Tracing the roots of illegible handwriting

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Can you make this out?

Stacy Innerst, Post-Gazette
Click illustration for larger image.

Today we will dwell on the deplorable state of penmanship in a computer-driven world. Let's begin by putting the problem in the most nightmarish terms: If The Morning File came directly from the pen of its author, its contents would be even more incomprehensible, and you poor people would be missing a lot of funny, interesting stuff. Also, I'd be unemployed. Age, the toll of fast note-taking over the years and keyboardism have rendered my writing barely legible. That's a far cry from those halcyon Cold War days with the nuns at Holy Trinity elementary in Hackensack, N.J., where the Palmer Method was enforced with Mafia-like discipline. The result was handwriting of florid conformity, character-free but clear, and, as any Palmerite knows, it was all in the arm, not the fingers. We felt we could compete with Declaration of Independence signers in any given revolution.

What happened?

From the AP

Some blame fluoride, but the roots of illegible handwriting, also known as cacography (from the root "kaka"?), can be traced to the mid-1960s, when handwriting disappeared from the elementary-school curriculum, according to the Columbia University News Service. "In third grade, teaching handwriting comes to an end," says Steve Graham, a professor of special education at Vanderbilt University. In his survey, nine out of 10 elementary school teachers said they felt unprepared to teach handwriting.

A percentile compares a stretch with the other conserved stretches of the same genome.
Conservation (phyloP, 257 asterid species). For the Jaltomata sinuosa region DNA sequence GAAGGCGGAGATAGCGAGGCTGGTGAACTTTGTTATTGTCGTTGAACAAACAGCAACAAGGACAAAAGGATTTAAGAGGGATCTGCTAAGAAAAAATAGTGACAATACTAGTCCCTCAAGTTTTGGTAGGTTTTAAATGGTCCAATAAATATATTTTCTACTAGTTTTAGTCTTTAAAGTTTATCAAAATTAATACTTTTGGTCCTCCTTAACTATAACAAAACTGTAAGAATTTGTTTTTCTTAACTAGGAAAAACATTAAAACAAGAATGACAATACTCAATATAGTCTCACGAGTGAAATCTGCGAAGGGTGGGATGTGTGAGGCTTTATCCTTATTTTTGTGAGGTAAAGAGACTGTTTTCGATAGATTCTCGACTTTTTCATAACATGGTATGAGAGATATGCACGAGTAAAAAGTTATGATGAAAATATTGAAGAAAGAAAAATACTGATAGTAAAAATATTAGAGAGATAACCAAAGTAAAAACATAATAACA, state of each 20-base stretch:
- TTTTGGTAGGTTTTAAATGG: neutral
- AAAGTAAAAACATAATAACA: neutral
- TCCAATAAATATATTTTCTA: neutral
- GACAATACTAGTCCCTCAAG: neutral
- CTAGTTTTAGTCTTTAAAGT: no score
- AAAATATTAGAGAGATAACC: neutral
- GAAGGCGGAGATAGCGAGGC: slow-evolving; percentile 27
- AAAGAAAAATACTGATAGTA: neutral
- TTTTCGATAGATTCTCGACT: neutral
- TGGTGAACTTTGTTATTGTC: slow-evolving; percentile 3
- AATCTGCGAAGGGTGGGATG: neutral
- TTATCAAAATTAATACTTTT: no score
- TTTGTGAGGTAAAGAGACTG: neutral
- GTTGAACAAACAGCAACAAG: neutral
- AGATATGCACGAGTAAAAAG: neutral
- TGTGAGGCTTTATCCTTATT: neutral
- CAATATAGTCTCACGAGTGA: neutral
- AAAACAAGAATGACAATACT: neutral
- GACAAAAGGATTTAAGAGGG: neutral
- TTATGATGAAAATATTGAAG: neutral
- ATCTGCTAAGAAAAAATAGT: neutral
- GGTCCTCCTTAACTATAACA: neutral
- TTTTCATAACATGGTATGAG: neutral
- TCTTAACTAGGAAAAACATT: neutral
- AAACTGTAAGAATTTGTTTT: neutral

Katrina Erickson of Handwriting Without Tears, a national program, said schools have shifted away from the intensive penmanship drills of previous eras. By third grade, when cursive is usually introduced, most educators are focused on building up students' skills in reading and math -- not reviewing penmanship.

Killer handwriting

Kate Gladstone, a handwriting instructor from Albany, N.Y., teaches doctors, whose lousy penmanship can kill. In seminars, Ms. Gladstone asks physicians to write a prescription and exchange it with their neighbor. "They usually cannot decipher it," she said.

In 1999, a ground-breaking lawsuit drew national attention to the implications of doctors' handwriting when a cardiologist was fined $225,000 by a Texas jury. A prescription he had scrawled for Isordil, a drug for heart pain, was misread by the pharmacist as Plendil, used for high blood pressure. The patient took an overdose of the wrong medication and died of a heart attack.

Medication errors resulted in more than 7,000 American deaths in 1999, although how many involved bad handwriting isn't clear. A study by Trinity College in Dublin in 2003 concluded that 5 percent of doctors had illegible handwriting. With 3.6 billion prescriptions written last year and so many drugs with similar names, more and more physicians are turning to handwriting courses, Columbia reports. Extra incentive: Six states have passed legislation making doctors' illegible handwriting a fineable offense.